Nick Bollinger reviews a sparsely furnished set from Wilco.
A new album from Wilco is a little surprising as it’s barely a year since their last one, the mischievously-titled Star Wars. That record stood out from the rest of their catalogue, and so does this, but for entirely different reasons.
Having developed over the years into a formidable musical machine, which fired on all pistons for their 2011 album The Whole Love, Star Wars was unexpectedly stripped down. The songs were uniformly short, and delivered with a directness that made me think more than once of T.Rex.
The new album apparently stems from those same sessions, which is how they have been able to turn it around so quickly. Yet the two sets are, in many ways, like day and night. A track like ‘Cry All Day’ is typical. It starts out almost as a solo Jeff Tweedy performance, his voice and strummed guitar front and centre. The rest of the band drifts in around him as the song gradually builds, until there’s actually quite a lot going on, though most of it remains peripheral; the spotlight stays firmly on the frontman. And that’s a pattern repeated throughout.
The dozen songs are all Tweedy originals - no co-writes this time – and they create a sense of Tweedy alone with his thoughts, while the other musicians hover in the shadows, adding dashes of colour rather than deep content. It’s at least as stripped down as Star Wars, but where that album turned the Wilco machine into a glam-punk rock band, the effect here is more of an acoustic singer-songwriter, with ambient and sometimes abstract accompaniment.
You can hear the avant-garde and improv backgrounds of guitarist Nels Cline and drummer Glen Kotche come into play in a track like ‘Common Sense’. Yet even here, the singer and song stand centre stage. And the reason becomes clearer once you get into the songs themselves. Tweedy has always been an arresting and original lyricist, and these songs have lyrics he wants you to hear. There’s a loose theme running through them, of examining his younger self from the perspective of middle-age. And if that sounds like a terribly dad-rock thing to do, it hardly makes for comforting or armchair listening.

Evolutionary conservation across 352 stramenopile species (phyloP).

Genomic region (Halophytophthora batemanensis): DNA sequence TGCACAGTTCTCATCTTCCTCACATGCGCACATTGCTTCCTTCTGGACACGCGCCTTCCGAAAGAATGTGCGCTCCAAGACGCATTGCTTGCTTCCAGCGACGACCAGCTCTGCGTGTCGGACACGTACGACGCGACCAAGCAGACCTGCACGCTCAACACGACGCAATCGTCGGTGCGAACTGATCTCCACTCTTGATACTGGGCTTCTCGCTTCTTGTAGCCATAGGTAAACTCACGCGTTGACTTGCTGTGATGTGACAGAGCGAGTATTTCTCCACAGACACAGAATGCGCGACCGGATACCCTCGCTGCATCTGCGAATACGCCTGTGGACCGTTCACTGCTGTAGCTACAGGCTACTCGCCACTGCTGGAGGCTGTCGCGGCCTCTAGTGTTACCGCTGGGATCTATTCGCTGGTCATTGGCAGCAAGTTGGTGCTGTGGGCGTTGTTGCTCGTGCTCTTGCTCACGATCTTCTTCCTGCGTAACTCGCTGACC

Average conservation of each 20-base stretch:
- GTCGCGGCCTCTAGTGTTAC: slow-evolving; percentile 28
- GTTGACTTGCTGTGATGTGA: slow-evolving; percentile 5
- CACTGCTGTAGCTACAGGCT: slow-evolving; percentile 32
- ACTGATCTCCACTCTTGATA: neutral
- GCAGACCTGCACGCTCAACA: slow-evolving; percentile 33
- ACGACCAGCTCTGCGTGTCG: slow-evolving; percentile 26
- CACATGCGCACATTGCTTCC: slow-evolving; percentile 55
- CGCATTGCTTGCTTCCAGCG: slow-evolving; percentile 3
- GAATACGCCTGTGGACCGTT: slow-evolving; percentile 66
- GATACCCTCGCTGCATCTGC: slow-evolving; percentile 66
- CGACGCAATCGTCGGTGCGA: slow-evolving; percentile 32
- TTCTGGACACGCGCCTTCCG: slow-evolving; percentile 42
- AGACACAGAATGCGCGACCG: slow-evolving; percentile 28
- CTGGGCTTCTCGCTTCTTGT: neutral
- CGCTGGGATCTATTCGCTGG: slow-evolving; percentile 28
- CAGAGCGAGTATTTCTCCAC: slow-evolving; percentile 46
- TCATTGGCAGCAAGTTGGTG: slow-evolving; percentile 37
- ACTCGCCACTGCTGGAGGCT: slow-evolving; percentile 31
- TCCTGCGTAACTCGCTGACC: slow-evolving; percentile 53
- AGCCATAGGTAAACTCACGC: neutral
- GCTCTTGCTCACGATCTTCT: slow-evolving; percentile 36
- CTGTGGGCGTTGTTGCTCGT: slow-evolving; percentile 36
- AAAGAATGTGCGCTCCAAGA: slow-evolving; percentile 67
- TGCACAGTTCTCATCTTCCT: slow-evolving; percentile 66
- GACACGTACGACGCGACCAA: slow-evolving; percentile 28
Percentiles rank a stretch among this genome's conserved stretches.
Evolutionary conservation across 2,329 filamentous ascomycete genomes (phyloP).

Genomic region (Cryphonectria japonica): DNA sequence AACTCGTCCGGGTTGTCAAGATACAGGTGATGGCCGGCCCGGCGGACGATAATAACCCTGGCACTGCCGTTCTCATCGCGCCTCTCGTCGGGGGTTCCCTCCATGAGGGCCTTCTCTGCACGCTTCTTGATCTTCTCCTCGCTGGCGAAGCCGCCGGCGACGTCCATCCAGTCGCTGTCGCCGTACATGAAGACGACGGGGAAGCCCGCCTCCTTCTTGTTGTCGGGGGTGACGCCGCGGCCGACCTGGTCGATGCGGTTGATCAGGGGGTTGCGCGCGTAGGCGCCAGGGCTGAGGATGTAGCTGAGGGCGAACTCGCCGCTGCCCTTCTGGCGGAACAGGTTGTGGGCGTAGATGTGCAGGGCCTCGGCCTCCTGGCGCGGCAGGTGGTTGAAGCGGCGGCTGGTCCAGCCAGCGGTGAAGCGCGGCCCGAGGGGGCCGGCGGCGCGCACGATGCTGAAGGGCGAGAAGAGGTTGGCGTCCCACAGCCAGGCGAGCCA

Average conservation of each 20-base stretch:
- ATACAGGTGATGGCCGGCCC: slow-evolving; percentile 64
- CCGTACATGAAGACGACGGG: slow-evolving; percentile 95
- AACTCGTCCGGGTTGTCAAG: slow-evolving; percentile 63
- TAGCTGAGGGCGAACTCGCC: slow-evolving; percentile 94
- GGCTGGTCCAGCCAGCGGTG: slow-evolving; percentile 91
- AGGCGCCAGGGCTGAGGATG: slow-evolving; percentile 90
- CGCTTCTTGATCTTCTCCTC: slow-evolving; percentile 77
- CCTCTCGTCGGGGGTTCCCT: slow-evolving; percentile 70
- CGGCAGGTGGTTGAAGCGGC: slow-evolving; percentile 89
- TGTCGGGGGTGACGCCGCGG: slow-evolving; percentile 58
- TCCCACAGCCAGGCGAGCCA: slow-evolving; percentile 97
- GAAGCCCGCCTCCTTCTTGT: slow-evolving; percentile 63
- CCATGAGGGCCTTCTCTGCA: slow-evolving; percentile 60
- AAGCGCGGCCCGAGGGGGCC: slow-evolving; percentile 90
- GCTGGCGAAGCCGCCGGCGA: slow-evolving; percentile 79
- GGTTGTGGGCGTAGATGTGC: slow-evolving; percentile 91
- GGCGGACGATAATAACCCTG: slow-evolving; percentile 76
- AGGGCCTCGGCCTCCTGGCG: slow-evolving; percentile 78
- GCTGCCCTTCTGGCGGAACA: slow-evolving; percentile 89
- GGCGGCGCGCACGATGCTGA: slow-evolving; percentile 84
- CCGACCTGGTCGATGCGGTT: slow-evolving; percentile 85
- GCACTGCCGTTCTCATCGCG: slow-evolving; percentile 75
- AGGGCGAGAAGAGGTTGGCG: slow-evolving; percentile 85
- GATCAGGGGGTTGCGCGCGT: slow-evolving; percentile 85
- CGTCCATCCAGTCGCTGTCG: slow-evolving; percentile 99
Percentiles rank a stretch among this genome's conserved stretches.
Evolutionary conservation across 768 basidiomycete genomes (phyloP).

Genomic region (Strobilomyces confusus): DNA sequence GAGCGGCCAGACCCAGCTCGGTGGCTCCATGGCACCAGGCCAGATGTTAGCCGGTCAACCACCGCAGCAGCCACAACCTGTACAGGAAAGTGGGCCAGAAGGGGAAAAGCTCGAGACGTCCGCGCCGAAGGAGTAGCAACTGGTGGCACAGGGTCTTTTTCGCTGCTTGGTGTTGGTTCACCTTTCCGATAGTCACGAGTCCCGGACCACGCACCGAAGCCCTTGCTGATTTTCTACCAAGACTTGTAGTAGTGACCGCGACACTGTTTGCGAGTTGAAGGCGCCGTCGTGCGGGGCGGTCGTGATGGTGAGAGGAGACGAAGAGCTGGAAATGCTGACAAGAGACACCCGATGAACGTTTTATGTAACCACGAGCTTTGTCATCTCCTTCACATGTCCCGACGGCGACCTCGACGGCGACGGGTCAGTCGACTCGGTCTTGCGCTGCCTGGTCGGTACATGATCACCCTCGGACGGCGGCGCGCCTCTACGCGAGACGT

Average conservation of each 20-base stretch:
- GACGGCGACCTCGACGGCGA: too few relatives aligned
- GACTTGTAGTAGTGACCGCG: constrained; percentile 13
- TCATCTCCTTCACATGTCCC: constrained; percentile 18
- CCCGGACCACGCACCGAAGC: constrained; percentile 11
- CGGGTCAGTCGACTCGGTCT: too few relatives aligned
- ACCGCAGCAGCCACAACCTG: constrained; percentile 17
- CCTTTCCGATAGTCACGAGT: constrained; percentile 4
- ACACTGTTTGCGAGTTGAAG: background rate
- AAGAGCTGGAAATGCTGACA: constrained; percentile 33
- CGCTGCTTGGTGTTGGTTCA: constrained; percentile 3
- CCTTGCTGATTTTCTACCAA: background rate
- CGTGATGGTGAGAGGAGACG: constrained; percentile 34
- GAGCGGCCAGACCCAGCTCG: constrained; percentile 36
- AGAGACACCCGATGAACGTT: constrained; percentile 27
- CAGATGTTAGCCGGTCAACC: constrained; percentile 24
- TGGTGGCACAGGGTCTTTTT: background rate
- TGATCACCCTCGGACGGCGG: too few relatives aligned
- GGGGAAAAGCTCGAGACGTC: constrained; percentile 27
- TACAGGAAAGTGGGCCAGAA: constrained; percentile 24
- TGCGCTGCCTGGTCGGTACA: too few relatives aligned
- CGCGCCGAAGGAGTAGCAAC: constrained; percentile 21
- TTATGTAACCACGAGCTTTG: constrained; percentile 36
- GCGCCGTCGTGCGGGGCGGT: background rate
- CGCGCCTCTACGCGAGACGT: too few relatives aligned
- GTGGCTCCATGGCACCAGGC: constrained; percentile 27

‘Normal American Kids’ makes a strong opening statement, as Tweedy stares down the great divide, not just between middle-age and youth but between the kind of youth he was – the disaffected rock’n’roll rebel – and those ‘normal American kids’ he observed and felt so alienated from – “hated”, as he says at one point in the song. Does he understand them or relate more closely to them now? He never answers that, yet the question is clearly in his mind and floats behind some of the other songs on the record too. And that’s not where the self-examination ends.
“Happiness depends on who you blame”, Tweedy concludes in another song, ‘Happiness’, which seems inspired, at least in part, by a mother’s death. Just that line gives you something that could keep you awake at night, rolling it over in your mind. This isn’t whimsy, however lightly it’s delivered. Tweedy has distilled his thoughts here into tough nuggets of song. Like Star Wars before it, this album has a title that almost undercuts itself: Schmilco, they’ve called it – as if to say, who’s Wilco anyway? And at this point, that’s not a bad question. I hear Schmilco as essentially a Jeff Tweedy solo album, much as I did Sukierae, the 2014 set he made with his son Spencer. It’s personal, introspective and, for the most part, pretty serious. Which is not to say this is what Wilco is going to be from now on. They have thrown enough twists and turns in the past twenty years for a fan to know that.
Songs featured: Cry All Day, If I Ever Was A Child, Common Sense, Normal American Kids, Happiness, Say Goodbye.
Schmilco is available on dBpm Records.